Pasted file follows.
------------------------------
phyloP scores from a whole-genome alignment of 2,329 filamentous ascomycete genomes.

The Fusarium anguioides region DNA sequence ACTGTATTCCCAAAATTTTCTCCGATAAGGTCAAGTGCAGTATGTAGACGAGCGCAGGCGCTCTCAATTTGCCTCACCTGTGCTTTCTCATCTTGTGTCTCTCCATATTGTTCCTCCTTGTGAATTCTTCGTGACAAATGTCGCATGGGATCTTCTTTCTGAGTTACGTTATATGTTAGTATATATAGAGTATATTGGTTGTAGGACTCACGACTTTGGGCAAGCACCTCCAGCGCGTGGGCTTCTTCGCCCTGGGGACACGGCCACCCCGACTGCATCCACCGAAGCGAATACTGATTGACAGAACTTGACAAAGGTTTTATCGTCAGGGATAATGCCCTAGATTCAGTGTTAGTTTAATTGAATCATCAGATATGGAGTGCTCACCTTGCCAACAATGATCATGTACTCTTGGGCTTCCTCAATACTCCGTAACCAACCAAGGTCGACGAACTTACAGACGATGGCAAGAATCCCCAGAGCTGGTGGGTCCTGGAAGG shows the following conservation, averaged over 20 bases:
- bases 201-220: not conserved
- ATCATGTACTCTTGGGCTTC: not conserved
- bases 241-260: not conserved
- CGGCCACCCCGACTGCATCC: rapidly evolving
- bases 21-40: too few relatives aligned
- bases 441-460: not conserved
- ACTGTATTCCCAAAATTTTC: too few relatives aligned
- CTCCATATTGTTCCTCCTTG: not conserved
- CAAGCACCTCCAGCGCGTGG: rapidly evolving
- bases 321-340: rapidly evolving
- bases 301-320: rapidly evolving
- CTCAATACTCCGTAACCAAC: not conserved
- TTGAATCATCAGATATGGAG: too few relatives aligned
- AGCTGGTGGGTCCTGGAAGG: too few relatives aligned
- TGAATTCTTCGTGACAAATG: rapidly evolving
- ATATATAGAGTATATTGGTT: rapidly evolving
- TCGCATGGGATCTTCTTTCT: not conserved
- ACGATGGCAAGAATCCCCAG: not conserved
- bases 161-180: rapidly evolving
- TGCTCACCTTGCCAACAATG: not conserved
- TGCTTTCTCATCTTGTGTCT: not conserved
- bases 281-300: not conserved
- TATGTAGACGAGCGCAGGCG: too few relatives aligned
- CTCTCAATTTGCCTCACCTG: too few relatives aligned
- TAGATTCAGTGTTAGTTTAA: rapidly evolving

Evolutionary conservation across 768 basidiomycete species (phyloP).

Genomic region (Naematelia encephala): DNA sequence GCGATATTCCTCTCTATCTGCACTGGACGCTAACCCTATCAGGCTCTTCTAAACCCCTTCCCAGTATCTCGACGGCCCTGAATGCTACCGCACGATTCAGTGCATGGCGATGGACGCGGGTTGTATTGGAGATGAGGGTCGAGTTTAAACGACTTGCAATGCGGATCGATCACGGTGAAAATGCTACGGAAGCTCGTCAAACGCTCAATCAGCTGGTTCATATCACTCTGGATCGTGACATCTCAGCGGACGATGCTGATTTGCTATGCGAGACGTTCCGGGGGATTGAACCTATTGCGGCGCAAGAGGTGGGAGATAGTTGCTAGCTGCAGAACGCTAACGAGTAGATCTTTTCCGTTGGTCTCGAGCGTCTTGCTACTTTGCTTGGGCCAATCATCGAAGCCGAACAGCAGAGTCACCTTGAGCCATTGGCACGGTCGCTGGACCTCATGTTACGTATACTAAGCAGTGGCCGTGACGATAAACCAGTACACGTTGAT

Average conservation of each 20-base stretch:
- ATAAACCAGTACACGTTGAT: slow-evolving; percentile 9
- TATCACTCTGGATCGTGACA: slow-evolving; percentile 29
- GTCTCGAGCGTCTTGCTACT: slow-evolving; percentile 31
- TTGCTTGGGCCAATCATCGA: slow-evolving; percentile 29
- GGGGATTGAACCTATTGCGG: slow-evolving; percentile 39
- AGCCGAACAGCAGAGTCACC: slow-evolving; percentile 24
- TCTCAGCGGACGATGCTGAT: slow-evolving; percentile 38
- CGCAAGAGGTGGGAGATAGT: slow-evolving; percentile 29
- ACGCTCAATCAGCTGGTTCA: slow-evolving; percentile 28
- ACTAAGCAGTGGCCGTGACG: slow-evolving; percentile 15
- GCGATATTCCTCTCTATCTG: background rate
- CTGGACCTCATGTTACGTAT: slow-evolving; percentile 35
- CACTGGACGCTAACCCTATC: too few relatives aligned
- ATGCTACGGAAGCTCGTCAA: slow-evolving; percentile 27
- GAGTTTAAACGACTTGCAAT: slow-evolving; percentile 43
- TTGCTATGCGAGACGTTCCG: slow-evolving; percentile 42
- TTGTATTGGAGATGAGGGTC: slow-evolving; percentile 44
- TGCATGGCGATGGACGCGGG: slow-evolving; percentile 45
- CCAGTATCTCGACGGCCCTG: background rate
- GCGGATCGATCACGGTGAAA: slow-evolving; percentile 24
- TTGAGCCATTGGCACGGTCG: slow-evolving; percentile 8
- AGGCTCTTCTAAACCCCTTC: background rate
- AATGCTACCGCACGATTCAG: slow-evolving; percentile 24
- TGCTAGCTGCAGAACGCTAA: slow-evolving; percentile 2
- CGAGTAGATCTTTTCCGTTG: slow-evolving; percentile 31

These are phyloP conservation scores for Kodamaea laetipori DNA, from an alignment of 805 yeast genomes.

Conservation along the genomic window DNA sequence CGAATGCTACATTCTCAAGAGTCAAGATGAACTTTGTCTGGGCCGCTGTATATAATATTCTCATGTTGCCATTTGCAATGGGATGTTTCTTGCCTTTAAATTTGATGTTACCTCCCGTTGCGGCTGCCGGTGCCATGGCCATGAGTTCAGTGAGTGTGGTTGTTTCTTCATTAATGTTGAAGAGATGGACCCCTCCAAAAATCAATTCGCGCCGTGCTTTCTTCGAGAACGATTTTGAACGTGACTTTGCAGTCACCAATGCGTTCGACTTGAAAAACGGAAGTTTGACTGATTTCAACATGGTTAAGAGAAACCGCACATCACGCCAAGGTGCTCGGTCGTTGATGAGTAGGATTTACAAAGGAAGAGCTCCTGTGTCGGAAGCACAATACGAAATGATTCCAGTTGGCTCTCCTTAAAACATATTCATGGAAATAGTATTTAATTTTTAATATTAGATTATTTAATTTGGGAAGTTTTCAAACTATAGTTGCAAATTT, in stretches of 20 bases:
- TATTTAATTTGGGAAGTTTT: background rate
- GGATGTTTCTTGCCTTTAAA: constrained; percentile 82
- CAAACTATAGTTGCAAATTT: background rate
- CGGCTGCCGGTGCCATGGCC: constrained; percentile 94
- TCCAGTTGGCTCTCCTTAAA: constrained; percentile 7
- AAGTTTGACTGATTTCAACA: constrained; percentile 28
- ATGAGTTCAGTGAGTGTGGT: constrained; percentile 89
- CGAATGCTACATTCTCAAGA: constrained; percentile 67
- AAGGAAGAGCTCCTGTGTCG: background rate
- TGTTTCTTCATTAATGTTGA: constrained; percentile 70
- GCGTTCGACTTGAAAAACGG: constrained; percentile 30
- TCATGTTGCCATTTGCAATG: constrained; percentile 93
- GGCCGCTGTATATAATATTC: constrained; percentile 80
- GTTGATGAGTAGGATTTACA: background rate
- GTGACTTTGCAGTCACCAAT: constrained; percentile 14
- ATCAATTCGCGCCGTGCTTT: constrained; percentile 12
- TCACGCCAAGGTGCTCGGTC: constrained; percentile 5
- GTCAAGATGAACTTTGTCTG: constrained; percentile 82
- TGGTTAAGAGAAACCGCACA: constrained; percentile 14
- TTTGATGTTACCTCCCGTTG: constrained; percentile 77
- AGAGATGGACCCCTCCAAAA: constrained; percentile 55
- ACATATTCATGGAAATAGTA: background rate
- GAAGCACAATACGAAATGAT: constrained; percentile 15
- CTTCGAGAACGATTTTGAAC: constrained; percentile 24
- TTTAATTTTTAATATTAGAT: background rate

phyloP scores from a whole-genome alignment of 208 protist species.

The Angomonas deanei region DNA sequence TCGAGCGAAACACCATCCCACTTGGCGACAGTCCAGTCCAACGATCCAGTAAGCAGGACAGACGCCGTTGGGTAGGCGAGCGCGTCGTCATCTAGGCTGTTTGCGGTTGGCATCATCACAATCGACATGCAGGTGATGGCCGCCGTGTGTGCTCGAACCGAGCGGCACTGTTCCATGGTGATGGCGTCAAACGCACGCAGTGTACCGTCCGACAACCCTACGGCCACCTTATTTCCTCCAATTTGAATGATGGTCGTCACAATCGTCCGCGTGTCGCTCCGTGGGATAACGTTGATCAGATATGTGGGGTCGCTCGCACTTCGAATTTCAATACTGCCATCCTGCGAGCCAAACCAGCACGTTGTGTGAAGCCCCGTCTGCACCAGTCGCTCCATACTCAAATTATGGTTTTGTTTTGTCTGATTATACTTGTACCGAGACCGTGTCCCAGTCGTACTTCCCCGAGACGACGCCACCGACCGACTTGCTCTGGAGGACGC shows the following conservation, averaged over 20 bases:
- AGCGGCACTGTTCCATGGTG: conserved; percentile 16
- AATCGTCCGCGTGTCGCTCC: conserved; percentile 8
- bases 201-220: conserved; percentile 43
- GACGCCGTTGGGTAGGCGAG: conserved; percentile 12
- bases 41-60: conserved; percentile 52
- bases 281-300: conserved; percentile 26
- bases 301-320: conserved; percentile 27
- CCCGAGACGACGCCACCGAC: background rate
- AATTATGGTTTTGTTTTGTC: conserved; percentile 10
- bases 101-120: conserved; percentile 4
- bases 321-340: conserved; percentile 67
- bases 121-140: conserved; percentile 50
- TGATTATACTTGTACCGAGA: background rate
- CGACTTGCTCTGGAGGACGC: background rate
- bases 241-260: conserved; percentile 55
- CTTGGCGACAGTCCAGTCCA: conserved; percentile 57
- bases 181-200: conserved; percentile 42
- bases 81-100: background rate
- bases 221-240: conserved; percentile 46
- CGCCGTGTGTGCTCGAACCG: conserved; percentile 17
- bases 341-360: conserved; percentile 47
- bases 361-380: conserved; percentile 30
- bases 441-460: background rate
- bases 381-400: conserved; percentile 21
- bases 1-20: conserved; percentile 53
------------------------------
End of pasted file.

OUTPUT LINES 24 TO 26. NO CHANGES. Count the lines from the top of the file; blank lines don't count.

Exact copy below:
- bases 281-300: not conserved
- TATGTAGACGAGCGCAGGCG: too few relatives aligned
- CTCTCAATTTGCCTCACCTG: too few relatives aligned